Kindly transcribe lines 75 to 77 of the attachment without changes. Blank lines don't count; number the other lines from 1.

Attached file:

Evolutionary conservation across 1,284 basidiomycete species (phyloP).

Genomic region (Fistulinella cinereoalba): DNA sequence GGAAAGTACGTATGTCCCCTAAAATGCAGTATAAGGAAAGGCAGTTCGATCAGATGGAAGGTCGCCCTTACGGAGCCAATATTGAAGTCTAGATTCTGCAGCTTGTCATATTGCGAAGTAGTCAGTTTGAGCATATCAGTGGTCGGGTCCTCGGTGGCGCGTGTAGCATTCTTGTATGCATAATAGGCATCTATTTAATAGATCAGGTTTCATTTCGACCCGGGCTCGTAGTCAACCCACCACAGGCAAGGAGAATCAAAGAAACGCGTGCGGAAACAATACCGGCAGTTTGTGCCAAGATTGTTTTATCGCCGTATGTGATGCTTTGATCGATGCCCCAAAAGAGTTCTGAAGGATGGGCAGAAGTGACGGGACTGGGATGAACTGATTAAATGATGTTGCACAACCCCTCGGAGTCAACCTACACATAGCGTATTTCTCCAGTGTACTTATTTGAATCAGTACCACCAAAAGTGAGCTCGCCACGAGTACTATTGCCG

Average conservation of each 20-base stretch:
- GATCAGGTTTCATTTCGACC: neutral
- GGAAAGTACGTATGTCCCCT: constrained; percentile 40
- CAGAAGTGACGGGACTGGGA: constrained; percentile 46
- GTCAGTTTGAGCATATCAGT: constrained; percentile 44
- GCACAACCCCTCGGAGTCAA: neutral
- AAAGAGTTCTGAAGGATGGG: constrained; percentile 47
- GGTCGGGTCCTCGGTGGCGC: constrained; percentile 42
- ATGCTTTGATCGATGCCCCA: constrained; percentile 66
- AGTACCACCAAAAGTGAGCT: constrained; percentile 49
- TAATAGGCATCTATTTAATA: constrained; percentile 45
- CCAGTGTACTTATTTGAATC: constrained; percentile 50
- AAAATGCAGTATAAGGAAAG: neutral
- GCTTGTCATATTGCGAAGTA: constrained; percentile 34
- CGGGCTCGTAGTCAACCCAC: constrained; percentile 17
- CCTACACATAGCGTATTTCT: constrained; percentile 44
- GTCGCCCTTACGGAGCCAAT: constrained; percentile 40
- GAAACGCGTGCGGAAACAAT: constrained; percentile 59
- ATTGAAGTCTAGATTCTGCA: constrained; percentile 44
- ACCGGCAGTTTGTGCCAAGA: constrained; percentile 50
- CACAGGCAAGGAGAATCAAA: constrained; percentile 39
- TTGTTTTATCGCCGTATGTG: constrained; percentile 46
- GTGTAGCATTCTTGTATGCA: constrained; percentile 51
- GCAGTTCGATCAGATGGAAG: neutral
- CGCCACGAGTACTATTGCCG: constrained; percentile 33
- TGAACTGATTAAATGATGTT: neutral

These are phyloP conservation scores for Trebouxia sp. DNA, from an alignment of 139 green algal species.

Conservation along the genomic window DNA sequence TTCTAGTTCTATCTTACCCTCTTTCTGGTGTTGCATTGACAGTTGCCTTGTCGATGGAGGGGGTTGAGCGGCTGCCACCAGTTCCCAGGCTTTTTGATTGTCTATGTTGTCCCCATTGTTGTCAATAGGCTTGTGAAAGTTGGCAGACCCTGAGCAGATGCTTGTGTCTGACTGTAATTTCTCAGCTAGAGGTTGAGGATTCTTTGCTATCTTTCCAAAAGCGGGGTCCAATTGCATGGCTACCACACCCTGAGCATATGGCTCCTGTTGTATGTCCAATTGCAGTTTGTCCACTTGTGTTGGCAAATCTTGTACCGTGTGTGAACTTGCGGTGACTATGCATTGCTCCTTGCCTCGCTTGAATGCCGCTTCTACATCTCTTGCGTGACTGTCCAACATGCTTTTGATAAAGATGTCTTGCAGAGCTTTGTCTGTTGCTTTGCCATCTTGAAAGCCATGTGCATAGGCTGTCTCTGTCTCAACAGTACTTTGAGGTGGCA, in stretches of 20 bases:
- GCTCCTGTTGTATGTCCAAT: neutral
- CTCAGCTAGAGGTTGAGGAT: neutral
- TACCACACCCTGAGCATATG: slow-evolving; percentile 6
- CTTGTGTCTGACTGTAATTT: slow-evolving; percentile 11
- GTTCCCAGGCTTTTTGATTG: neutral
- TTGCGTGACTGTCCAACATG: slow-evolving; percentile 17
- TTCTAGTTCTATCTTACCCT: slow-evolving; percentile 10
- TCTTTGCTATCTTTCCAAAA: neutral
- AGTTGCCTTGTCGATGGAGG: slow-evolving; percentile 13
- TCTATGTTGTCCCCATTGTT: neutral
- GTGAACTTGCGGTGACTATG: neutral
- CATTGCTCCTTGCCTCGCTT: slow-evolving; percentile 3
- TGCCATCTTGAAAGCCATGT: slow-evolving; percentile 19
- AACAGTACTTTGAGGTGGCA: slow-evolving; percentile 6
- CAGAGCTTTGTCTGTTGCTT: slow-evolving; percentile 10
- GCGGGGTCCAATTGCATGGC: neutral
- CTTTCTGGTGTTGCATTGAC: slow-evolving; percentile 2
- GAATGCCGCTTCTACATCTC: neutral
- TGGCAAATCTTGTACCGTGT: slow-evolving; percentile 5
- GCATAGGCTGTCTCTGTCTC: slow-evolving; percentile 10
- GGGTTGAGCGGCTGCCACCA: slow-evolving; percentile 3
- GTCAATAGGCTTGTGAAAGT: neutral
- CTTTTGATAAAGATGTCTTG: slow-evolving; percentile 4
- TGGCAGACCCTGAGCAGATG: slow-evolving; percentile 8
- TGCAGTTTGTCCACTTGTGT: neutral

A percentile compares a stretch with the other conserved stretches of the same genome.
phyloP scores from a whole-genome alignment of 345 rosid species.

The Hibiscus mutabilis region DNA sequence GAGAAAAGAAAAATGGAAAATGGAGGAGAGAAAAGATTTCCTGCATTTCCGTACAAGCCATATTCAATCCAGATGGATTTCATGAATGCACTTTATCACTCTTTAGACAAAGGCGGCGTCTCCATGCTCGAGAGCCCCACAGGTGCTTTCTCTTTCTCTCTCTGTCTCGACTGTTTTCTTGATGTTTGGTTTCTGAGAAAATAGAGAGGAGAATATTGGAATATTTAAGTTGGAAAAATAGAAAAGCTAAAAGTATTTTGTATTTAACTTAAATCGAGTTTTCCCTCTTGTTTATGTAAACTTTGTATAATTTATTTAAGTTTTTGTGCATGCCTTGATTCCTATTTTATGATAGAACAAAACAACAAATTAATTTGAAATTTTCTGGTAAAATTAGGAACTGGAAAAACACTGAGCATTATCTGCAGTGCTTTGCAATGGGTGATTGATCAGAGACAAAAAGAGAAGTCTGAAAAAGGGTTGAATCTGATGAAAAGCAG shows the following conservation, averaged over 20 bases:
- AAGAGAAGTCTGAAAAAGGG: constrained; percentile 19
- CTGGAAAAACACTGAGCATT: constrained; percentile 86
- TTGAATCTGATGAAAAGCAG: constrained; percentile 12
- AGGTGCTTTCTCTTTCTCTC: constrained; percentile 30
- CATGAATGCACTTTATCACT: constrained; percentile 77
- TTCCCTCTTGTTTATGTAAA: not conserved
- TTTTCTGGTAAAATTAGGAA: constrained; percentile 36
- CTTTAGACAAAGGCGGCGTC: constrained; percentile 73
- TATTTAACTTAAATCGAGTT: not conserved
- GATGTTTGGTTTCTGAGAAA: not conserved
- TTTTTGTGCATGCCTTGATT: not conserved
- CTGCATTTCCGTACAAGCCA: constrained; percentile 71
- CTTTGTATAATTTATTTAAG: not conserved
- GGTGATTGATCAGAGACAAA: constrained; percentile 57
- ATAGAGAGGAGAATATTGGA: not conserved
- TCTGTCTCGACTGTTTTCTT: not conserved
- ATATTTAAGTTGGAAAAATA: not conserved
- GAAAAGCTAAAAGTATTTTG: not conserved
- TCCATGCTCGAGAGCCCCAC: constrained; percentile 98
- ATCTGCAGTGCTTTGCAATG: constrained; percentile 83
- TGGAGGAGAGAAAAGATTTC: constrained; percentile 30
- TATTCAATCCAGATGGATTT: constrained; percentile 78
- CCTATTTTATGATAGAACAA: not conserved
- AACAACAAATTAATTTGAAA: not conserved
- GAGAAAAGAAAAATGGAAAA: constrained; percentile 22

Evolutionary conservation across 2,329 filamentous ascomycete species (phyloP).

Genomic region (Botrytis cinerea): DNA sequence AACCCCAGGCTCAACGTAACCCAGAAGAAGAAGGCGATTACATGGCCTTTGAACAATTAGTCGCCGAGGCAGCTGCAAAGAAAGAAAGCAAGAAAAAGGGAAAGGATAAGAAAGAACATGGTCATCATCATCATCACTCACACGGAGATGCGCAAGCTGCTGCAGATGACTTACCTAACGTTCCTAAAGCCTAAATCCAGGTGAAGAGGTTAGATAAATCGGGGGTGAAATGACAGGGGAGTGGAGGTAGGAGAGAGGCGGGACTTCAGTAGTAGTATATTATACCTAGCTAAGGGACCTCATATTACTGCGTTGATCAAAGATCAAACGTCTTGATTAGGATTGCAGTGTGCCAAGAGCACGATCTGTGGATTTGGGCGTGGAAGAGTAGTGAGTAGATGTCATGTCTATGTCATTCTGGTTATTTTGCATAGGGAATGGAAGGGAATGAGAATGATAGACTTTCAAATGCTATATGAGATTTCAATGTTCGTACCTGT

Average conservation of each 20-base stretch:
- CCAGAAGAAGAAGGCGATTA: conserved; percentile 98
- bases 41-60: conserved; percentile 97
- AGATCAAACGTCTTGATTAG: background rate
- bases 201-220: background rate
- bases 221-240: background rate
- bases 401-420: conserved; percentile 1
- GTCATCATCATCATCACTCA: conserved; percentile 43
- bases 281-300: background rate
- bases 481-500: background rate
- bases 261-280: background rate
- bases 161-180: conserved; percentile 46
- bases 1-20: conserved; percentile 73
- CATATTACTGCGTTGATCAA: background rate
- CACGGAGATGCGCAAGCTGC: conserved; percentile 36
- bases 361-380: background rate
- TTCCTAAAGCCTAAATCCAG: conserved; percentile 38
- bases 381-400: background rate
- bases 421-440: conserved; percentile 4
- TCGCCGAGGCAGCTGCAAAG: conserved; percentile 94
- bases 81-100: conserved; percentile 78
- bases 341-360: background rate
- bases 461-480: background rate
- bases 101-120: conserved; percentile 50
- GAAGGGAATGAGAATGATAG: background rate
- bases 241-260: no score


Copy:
- ATATTTAAGTTGGAAAAATA: not conserved
- GAAAAGCTAAAAGTATTTTG: not conserved
- TCCATGCTCGAGAGCCCCAC: constrained; percentile 98